Yesterday I had a heartening message from the mother of a very talented former Knoxville Ballet School student. The subject line was Homework on Pointe, and the jist of the message simply, I don’t even know if I can get them off her to sew the ribbons and elastics. This from a ballerina mom not so unlike my own after her ballerina wannabe daughter’s first pointe shoe fitting. This young student is one of a small handful of mine who attended Young Dancer Summer Workshop at American Ballet Theatre’s NYC flagship facility last year, and whom I was so looking forward to teaching for the 2012-2013 academic year before my life came unglued; she had been mine from the get-go, arriving as a Primary Level student at age six or so. Ballet teachers can be proprietary when it comes to gifted students, and I am unabashedly so of this one and a few others.
Today her mom sent me another photo showing very nice rotation on her standing leg (for the uninitiated: this is important). I spent a while reflecting on my own first clunky pair of Capezios, and remembered the three-way argument between my mom, my instructor, and myself, in the ancient hallways of Memphis Ballet School. My Russian teacher–a School of American Ballet-trained dancer and a George Balanchine disciple through and through–insisted I was ready. My mom, whose training was of a quieter Canadian brand influenced by the staid English, insisted emphatically that I was not. The three of us stood there arguing after my technique class one afternoon when I was about nine; I positioned myself strategically behind my teacher with my arms folded in defiance, my mom standing opposite, and when everything was said and done, I emerged victorious. I could sense my mom’s irritation, but the result of that argument felt worth every drop of consequences that might be awaiting me on the long car ride home. My teacher–and my mom–went with me to my first shoe fitting, and the child in these photos may as well have been me.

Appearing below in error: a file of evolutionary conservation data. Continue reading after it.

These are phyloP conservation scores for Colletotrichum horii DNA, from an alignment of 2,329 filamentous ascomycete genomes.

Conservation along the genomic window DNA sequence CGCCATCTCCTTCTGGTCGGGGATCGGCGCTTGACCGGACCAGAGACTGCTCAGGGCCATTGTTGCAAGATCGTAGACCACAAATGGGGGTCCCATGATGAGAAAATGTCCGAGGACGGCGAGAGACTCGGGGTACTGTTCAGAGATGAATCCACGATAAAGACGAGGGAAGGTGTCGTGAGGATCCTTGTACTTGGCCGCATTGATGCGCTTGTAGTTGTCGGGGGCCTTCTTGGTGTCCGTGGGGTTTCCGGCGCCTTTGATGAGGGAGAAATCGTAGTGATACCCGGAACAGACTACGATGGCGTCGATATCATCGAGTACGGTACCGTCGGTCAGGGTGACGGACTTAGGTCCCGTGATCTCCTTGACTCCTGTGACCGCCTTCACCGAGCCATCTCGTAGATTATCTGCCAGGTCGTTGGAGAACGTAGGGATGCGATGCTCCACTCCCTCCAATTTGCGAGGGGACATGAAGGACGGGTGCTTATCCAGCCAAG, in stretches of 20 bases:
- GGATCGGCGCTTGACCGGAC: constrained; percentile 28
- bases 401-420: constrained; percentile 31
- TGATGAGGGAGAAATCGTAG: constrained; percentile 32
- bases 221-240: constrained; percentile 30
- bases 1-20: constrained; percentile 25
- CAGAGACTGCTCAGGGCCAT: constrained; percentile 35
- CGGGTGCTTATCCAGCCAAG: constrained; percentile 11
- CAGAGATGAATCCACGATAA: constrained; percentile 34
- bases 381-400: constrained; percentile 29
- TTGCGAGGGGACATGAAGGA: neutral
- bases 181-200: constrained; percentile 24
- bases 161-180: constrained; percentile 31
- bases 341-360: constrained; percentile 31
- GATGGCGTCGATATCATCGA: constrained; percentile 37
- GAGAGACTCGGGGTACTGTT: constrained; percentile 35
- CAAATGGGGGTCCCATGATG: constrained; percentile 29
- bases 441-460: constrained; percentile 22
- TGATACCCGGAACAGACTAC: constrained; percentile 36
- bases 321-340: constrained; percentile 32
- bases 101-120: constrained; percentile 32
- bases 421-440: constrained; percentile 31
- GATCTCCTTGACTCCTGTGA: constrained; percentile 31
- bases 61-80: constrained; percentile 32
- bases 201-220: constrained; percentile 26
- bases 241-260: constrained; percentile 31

Shortly after my arrival in Vermont my new employer handed me the task of fitting a crop of young dancers–about the same age as my student here–in their first pointe shoes. I brought with me a relatively recent credential as a certified fitter for Gaynor Minden, and it was put to the test right away. Again I witnessed that important young dancer milestone, but from the other side and with improved fitting techniques and modern materials. I now share the teaching responsibilities for that particular group of girls with my colleagues, and sense a gathering attachment to them with each passing week. It is exciting to be part of the process of forming a young ballerina.
Mom and I still argue like crazy, occasionally loudly. We don’t see eye to eye on many things, including some of the finer points of classical ballet training. But we do agree on many, many things, and I remain indebted to her for agreeing to take on some of my students who are serious about ballet and who have been left with limited training resources after Knoxville Ballet School’s premature demise. Thanks, mom, again. And thank you for pushing these girls across yet another important threshold.
Mom in yellow
7 thoughts on “Rite of Passage”
What wonderful memories of pointe shoes with no laces!! I travel from Knoxvegas to Mobile next month to celebrate, attend, and (hopefully not fall on my butt) rejoice at the Sheffield School of The Dance 70th Anniversary reunion gala in Mobile. May I share this blog link with my friends? All the best, MJ
You betcha, MJ. Thanks~D
Thank you!! I love your blog!
She’ll always be yours Deb!
One of my fondest memories is going with my father to the real Capezio place in Manhattan to get new ballet slippers. They gave you what can only be described as dancer trading cards and real live dancers were being fitted right next to me. I didn’t become a dancer and it was over 50 years ago but it still makes me smile.
Thanks for sharing~d